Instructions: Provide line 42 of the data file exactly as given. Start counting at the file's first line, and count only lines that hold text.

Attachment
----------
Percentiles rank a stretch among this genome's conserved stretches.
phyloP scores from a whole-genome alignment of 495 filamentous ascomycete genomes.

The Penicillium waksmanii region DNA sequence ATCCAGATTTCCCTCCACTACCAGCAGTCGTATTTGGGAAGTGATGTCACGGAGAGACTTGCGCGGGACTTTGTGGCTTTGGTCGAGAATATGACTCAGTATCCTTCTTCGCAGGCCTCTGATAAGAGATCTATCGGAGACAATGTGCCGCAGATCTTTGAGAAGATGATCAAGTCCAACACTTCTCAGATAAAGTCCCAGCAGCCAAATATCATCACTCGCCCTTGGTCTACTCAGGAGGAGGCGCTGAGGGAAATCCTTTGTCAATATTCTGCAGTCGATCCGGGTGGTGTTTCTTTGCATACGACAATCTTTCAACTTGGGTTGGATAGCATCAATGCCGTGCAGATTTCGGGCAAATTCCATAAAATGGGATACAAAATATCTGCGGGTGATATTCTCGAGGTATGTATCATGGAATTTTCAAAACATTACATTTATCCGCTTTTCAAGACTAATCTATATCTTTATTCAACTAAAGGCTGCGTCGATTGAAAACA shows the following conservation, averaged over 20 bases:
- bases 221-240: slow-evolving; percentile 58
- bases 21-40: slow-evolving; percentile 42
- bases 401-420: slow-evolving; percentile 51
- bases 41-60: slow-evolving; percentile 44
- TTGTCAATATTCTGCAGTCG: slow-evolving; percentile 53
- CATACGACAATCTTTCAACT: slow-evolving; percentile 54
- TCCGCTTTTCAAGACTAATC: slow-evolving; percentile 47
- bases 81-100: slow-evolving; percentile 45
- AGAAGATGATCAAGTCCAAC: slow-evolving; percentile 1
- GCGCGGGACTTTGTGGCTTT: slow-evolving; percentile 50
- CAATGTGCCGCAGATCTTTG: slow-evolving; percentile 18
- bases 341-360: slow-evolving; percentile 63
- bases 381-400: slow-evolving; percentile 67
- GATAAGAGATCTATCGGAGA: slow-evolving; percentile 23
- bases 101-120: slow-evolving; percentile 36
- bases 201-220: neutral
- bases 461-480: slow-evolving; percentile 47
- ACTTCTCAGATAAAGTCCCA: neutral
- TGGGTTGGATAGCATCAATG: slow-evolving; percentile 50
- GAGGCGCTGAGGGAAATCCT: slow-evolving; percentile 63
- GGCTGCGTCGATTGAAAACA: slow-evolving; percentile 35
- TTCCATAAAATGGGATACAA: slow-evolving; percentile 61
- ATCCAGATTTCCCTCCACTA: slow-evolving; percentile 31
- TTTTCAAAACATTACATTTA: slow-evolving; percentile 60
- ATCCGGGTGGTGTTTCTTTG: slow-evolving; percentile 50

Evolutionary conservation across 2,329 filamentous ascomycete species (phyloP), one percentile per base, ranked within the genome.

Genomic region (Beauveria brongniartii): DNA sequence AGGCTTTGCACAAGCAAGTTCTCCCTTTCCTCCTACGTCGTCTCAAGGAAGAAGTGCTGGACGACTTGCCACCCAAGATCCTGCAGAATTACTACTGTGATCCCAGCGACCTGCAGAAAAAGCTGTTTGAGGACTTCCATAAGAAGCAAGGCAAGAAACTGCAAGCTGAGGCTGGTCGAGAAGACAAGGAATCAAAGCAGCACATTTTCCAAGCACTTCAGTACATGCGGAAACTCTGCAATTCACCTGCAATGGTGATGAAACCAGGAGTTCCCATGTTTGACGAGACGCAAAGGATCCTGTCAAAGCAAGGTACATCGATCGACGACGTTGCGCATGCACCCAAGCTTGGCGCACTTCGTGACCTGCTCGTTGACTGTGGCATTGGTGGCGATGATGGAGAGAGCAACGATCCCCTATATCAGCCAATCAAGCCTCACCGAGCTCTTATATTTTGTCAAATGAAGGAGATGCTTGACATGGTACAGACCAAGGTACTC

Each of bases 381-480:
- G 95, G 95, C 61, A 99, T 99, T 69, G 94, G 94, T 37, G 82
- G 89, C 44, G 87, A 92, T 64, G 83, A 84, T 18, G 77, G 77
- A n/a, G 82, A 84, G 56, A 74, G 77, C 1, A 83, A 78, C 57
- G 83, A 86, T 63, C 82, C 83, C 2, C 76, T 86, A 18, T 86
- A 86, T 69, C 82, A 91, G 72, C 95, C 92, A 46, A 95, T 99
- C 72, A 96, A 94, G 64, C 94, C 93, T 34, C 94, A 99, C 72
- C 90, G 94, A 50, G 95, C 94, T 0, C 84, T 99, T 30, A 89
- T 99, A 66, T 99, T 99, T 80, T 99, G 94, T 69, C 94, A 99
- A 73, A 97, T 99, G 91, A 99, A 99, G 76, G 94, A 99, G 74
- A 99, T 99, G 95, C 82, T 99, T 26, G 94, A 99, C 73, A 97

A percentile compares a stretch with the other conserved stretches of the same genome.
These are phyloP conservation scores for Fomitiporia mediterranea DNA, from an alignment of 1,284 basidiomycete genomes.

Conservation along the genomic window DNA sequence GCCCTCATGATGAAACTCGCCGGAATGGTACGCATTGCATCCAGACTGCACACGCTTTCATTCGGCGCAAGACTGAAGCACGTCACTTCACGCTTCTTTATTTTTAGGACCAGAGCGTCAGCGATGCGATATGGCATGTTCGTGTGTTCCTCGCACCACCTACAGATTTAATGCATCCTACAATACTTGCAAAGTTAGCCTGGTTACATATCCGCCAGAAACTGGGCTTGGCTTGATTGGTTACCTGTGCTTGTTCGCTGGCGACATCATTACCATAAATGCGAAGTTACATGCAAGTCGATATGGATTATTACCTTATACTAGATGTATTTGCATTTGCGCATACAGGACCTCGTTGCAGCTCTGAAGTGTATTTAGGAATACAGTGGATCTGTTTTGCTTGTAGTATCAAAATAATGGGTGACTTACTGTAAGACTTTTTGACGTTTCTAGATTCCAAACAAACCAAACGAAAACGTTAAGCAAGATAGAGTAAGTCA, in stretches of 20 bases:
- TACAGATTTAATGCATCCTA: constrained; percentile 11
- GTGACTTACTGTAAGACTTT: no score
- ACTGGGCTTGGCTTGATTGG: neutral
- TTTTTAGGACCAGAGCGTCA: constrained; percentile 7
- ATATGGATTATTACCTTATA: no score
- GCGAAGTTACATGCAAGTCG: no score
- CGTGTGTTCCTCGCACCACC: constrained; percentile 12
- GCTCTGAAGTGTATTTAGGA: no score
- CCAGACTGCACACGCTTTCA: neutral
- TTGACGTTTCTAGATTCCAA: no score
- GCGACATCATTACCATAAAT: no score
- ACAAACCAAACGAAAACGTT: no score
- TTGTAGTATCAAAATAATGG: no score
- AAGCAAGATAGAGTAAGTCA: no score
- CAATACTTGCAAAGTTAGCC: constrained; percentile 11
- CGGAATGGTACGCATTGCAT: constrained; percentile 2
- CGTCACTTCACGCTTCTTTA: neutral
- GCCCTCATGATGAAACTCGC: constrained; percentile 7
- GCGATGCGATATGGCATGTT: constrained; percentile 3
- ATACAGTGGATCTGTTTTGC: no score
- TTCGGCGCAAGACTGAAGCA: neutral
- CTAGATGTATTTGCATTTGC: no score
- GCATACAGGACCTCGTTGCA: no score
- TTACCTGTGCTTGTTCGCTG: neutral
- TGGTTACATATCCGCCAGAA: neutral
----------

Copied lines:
A percentile compares a stretch with the other conserved stretches of the same genome.